Negative outcomes (complications) as perceived by the patient at thirty day follow-up are greater in number than negative outcomes detected at our monthly Quality Assurance meetings. Our objectives were to establish which negative outcomes patients reported after upper endoscopy, and to determine if any risk factors could predict these negative outcomes. Methods: Trained interviewers performed standardized telephone interviews on outpatients undergoing upper endoscopy over a 6 month period. Patients were queried regarding potential events related to their upper endoscopy in the thirty days subsequent, including symptoms, physician/ER visits and hospitalizations. The indications, findings and therapies performed during these procedures were reviewed from endoscopic reports. Results: 237 patients were successfully contacted 30 days after their outpatient upper endoscopy. The average age of these patients was 54.6, and 54.4% were female. 19% of patients undergoing upper endoscopy (45) had negative outcomes 30 days after their procedure, whereas only 3,4% were reviewed at our monthly QA meeting. The most common negative outcomes after 30 days were sore throat (23 patients) and abdominal pain (9 patients). The most common reason for being evaluated at our monthly QA meeting was hypoxemia (3 patients). 8 (3.4%) patients required an ER or physician visit, and 3 patients (1.3%) required hospitalization. The most common reason for an ER/physician visit was sore throat (3). Of the patients requiring hospitalization two were admitted for r/o perforation after dilation, and one for presyncope. Females were more likely to report negative outcomes (24% vs. 13%), and to require ER/physician visits (7/8). Dyspepsia as an indication resulted in the most negative outcomes at 30 days (24.6%), and dysphagia as an indication resulted in the most ER/physician visits (4/8) and hospitalizations (2/3). Patients with a normal upper endoscopy had the highest rate of negative outcomes at 30 days (26.8%). Conclusions: 19% of patients complained of a negative outcome 30 days after outpatient upper endoscopy. 51% of these negative outcomes were due to sore throat. Females were more likely to report, negative outcomes, and to require ER/physician visits than males. Upper endocopies performed for dyspepsia resulted in the greatest number of negative outcomes at 30 days, but those performed for dysphagia resulted in the greatest number of ER/physician visits and hospitalizations.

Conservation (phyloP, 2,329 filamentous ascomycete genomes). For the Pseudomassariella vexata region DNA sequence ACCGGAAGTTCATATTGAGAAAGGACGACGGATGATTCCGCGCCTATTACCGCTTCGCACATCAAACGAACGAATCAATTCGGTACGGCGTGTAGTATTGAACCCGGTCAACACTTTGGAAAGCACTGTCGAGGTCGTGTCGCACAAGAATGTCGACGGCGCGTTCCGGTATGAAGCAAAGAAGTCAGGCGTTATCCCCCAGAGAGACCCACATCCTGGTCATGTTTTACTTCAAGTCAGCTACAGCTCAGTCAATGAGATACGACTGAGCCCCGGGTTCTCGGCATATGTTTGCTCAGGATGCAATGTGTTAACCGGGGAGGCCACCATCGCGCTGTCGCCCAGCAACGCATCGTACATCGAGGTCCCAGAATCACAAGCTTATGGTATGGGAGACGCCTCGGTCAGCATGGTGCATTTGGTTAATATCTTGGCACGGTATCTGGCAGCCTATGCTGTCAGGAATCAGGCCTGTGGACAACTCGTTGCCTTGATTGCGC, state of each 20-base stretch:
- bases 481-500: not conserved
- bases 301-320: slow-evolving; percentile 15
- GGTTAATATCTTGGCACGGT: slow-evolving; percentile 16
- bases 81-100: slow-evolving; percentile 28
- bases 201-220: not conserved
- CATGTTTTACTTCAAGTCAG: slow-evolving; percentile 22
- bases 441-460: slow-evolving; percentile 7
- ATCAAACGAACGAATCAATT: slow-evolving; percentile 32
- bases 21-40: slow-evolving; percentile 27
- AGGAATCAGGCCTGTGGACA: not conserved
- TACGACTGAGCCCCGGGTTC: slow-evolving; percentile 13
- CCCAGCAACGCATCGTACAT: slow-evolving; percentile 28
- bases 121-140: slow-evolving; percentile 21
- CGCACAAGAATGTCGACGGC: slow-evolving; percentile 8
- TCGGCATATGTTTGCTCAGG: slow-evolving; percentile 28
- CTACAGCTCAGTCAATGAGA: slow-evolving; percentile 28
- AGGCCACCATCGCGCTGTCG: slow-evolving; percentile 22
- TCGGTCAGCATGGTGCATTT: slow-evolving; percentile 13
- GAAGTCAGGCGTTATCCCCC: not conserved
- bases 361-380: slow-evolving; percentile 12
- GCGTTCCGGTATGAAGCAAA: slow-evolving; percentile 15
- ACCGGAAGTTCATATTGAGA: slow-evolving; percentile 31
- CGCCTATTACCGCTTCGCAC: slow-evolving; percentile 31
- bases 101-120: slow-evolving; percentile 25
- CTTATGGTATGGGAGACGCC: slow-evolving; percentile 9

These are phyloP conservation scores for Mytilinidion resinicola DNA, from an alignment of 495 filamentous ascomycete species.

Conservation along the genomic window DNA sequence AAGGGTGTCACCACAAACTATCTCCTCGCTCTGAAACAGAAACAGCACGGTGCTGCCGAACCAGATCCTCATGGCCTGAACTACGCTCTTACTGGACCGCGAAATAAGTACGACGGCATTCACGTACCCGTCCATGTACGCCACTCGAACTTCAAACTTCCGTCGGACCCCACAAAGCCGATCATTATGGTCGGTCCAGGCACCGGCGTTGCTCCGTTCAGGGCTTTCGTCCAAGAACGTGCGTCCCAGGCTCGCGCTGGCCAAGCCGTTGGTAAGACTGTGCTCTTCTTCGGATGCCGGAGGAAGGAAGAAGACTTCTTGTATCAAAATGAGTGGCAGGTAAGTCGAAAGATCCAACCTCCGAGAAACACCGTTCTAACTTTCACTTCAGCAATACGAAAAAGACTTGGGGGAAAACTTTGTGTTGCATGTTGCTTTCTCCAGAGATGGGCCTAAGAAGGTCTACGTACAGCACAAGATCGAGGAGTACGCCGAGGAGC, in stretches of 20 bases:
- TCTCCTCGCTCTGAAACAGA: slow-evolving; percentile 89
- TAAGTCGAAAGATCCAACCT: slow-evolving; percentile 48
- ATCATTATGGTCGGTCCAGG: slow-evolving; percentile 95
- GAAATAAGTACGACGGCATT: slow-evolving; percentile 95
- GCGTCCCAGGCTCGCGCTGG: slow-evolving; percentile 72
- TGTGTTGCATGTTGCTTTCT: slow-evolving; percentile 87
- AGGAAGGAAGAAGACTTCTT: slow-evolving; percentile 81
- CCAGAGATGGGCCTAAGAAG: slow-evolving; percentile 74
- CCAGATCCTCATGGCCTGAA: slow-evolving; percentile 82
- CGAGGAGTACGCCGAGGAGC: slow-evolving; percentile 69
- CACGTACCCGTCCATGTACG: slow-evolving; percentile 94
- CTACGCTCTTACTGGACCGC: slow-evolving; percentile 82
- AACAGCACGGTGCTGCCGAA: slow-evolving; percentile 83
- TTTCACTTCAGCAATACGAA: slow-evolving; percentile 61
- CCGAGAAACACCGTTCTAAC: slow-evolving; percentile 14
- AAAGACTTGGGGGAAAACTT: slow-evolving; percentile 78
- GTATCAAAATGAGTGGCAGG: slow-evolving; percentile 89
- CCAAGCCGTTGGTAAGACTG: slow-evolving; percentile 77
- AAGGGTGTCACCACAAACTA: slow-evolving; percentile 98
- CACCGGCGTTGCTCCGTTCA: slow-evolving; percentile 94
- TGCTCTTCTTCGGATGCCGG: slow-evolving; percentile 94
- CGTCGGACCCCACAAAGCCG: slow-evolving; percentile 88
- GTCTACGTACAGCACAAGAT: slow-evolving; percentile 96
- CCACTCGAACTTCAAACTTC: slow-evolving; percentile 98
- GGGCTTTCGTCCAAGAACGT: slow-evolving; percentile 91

|Original language||English (US)|
|State||Published - Dec 1 1998|
ASJC Scopus subject areas
- Radiology Nuclear Medicine and imaging